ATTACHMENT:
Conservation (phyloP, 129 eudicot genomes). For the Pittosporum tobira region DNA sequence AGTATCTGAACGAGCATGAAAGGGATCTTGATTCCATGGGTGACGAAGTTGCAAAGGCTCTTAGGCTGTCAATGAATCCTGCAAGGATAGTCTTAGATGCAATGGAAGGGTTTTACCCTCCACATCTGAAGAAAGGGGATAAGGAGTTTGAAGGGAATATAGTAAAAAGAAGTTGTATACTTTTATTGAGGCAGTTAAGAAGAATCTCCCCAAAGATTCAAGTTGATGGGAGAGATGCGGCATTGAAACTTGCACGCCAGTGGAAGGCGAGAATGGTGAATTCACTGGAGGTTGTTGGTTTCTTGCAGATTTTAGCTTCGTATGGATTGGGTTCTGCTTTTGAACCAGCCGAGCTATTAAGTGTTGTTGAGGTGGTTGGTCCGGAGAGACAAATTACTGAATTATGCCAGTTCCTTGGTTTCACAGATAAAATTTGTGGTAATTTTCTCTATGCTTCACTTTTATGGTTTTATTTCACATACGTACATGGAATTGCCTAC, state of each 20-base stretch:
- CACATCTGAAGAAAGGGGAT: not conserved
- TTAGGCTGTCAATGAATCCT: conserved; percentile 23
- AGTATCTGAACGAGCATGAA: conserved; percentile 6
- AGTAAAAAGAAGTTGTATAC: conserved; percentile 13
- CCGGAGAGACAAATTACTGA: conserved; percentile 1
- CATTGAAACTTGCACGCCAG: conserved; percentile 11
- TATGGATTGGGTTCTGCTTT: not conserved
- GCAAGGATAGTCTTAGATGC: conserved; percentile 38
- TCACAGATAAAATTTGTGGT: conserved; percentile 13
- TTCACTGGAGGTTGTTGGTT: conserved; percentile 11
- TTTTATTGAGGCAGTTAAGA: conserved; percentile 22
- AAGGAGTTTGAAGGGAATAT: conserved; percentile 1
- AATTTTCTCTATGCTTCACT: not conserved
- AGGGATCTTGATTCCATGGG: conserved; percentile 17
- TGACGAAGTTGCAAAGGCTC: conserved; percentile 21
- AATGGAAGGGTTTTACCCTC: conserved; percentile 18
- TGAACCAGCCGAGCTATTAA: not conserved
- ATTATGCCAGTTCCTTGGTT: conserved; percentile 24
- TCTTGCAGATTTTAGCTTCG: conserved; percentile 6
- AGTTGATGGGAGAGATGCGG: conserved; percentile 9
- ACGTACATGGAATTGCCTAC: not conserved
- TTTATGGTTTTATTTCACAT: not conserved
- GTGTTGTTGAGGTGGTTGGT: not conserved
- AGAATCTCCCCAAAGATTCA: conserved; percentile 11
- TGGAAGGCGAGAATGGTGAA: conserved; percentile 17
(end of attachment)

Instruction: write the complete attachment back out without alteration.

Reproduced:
Conservation (phyloP, 129 eudicot genomes). For the Pittosporum tobira region DNA sequence AGTATCTGAACGAGCATGAAAGGGATCTTGATTCCATGGGTGACGAAGTTGCAAAGGCTCTTAGGCTGTCAATGAATCCTGCAAGGATAGTCTTAGATGCAATGGAAGGGTTTTACCCTCCACATCTGAAGAAAGGGGATAAGGAGTTTGAAGGGAATATAGTAAAAAGAAGTTGTATACTTTTATTGAGGCAGTTAAGAAGAATCTCCCCAAAGATTCAAGTTGATGGGAGAGATGCGGCATTGAAACTTGCACGCCAGTGGAAGGCGAGAATGGTGAATTCACTGGAGGTTGTTGGTTTCTTGCAGATTTTAGCTTCGTATGGATTGGGTTCTGCTTTTGAACCAGCCGAGCTATTAAGTGTTGTTGAGGTGGTTGGTCCGGAGAGACAAATTACTGAATTATGCCAGTTCCTTGGTTTCACAGATAAAATTTGTGGTAATTTTCTCTATGCTTCACTTTTATGGTTTTATTTCACATACGTACATGGAATTGCCTAC, state of each 20-base stretch:
- CACATCTGAAGAAAGGGGAT: not conserved
- TTAGGCTGTCAATGAATCCT: conserved; percentile 23
- AGTATCTGAACGAGCATGAA: conserved; percentile 6
- AGTAAAAAGAAGTTGTATAC: conserved; percentile 13
- CCGGAGAGACAAATTACTGA: conserved; percentile 1
- CATTGAAACTTGCACGCCAG: conserved; percentile 11
- TATGGATTGGGTTCTGCTTT: not conserved
- GCAAGGATAGTCTTAGATGC: conserved; percentile 38
- TCACAGATAAAATTTGTGGT: conserved; percentile 13
- TTCACTGGAGGTTGTTGGTT: conserved; percentile 11
- TTTTATTGAGGCAGTTAAGA: conserved; percentile 22
- AAGGAGTTTGAAGGGAATAT: conserved; percentile 1
- AATTTTCTCTATGCTTCACT: not conserved
- AGGGATCTTGATTCCATGGG: conserved; percentile 17
- TGACGAAGTTGCAAAGGCTC: conserved; percentile 21
- AATGGAAGGGTTTTACCCTC: conserved; percentile 18
- TGAACCAGCCGAGCTATTAA: not conserved
- ATTATGCCAGTTCCTTGGTT: conserved; percentile 24
- TCTTGCAGATTTTAGCTTCG: conserved; percentile 6
- AGTTGATGGGAGAGATGCGG: conserved; percentile 9
- ACGTACATGGAATTGCCTAC: not conserved
- TTTATGGTTTTATTTCACAT: not conserved
- GTGTTGTTGAGGTGGTTGGT: not conserved
- AGAATCTCCCCAAAGATTCA: conserved; percentile 11
- TGGAAGGCGAGAATGGTGAA: conserved; percentile 17